Why Blame U.P.?
The recent brouhaha over the Armed Forces of the Philippines’ (AFP) list of former U.P. students accused of joining the New People’s Army (NPA) or were allegedly captured by the military shows the military’s irresponsibility and lack of concern that they could have put the lives of those on the list in danger.
People were surprised – and understandably furious – since some of the individuals in the list are public or government figures; others are private individuals.
True, the military has since then apologized for their gaffe. But for me it’s a little too late. The harm has been done.
It was not a surprise that the list was released after Defense Secretary Delfin Lorenzana abolished the University of the Philippines (UP) and the Department of National Defense (DND) accord prohibiting the presence and operations of the police and the military inside UP’s campuses.
The UP-DND accord, signed in 1989, has several provisions which include the following: A) search and arrest warrants for students, faculty members, and employees shall be given only after notifying the UP administration; B) the arrest and detention of any UP student, faculty, and employee shall be reported immediately by the authorities- in-charge to the UP administration; C) state officials shall not interfere with any peaceful protest being conducted by the UP’s constituents within the premises of the university.
The long and short of it is that the purpose of the accord is to protect the students, faculty and employees of UP from potential military abuses and to protect academic freedom and dissent.
The sudden abrogation of the accord could be due to the government’s latest crackdown against dissent, citing unfounded in-campus recruitment of students by the NPA, the National Democratic Front (NDF) and the Communist Party of the Philippines (CPP).
Lorenzana’s justification is that the agreement is “a hindrance in providing effective security, safety, and welfare of the students, faculty, and employees of UP.”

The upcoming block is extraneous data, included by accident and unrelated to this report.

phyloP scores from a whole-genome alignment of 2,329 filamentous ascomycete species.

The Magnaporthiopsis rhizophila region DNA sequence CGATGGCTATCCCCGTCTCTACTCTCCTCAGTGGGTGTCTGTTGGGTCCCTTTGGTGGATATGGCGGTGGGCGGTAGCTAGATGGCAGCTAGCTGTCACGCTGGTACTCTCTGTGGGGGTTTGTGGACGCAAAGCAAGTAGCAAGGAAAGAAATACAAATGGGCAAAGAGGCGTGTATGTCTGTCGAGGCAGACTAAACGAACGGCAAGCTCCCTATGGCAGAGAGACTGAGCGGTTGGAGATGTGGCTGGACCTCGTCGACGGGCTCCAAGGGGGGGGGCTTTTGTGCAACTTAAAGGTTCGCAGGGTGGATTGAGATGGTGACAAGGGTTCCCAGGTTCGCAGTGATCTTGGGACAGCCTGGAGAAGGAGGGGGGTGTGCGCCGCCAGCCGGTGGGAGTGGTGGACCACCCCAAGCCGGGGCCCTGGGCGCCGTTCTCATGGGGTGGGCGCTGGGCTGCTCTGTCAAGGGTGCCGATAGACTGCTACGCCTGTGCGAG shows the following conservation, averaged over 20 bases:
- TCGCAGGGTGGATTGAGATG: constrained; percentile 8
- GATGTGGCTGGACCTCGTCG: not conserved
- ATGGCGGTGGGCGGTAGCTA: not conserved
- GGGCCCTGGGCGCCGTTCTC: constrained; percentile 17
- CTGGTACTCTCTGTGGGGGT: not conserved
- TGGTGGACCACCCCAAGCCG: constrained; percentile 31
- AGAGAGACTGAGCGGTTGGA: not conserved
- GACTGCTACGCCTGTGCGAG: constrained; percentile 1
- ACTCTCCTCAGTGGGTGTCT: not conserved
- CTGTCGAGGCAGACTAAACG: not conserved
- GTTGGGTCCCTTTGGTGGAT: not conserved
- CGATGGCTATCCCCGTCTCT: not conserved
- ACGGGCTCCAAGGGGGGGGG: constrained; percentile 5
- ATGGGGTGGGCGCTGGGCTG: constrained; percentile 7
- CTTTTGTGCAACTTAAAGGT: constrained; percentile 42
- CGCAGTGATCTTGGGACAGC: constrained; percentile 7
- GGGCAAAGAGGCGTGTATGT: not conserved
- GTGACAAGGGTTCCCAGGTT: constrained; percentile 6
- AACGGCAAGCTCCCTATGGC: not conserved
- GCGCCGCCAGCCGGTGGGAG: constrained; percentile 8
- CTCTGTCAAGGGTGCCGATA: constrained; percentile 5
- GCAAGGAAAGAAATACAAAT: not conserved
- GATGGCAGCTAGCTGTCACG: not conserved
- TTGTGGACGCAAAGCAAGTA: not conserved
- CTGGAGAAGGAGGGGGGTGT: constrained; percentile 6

Security from whom?
The government has accused UP for being a haven for communist recruitment. I find the accusation to be misplaced. Such an accusation is based on a myopic view on what a university should be.
As an educational institution, UP thrives because it respects the academic freedom of everyone. Academic freedom is fundamental not only to education but to the country being a democratic society. Without academic freedom, there’s no real education.
Wikipedia defines academic freedom as the freedom of the scholars to teach or communicate ideas or facts – including those that are inconvenient to external political groups or to authorities – without being targeted for repression, job loss or imprisonment.
The Academics for Academic Freedom of the United Kingdom believes in the principle that academics have unrestricted liberty to question and test received wisdom and to put forward controversial and unpopular opinions, whether or not these are deemed offensive or not.
When students, therefore, discuss in class, in whatever shape or form, controversial issues in society like government corruption or poverty or the adverse effects of red-tagging, it is not an invitation to rebel against the government. It is not indoctrination, it is education. It’s part of academic freedom.
Dr. Bob Suzuki, former president of California State Polytechnic University, visualizes education as helping students “analyze critically and make intelligent decisions about real life problems and issues through the process of dialogical inquiry. Finally, it should help them conceptualize a vision of a better society and acquire the necessary knowledge, understanding, and skills to enable them to move the society toward greater equality and freedom, the eradication of degrading poverty and dehumanizing dependency, and the development of meaningful identity for all people.”
The purpose of education then is not solely to develop the intellect. The purpose of education is not only to promote a literate society but to promote a fair and just society as well.
A true educator knows that educating for academic skills alone, though important, is not sufficient to prepare students to be socially responsible. Students should also be taught how to analyze and think critically so that they are able to fully understand the forces that shape society and what awaits them when they graduate.
Something is wrong when a student, according to Martin Luther King Jr, graduates “with reason, but with no morals,” and, if I may add, with no understanding how one can positively contribute to the betterment of society. Thus, the worst thing that UP or any other university can do to its students is to insulate them from societal problems and challenges.
What the students want to do with the accumulated knowledge that they have gained is their own decision to make. No one can do it for them – not their professors, not their parents, not even CPP founder Joma. Sison. So, don’t blame UP if some of its students and alumni/ae freely join the NPA-NDF-CPP out of their conviction even if we may not agree with their decision.
Blame, instead, extreme poverty. Blame unabated government corruption. Blame the military repression of dissent. Blame the extrajudicial killings of activists and suspected drug addicts. Blame the lack of justice.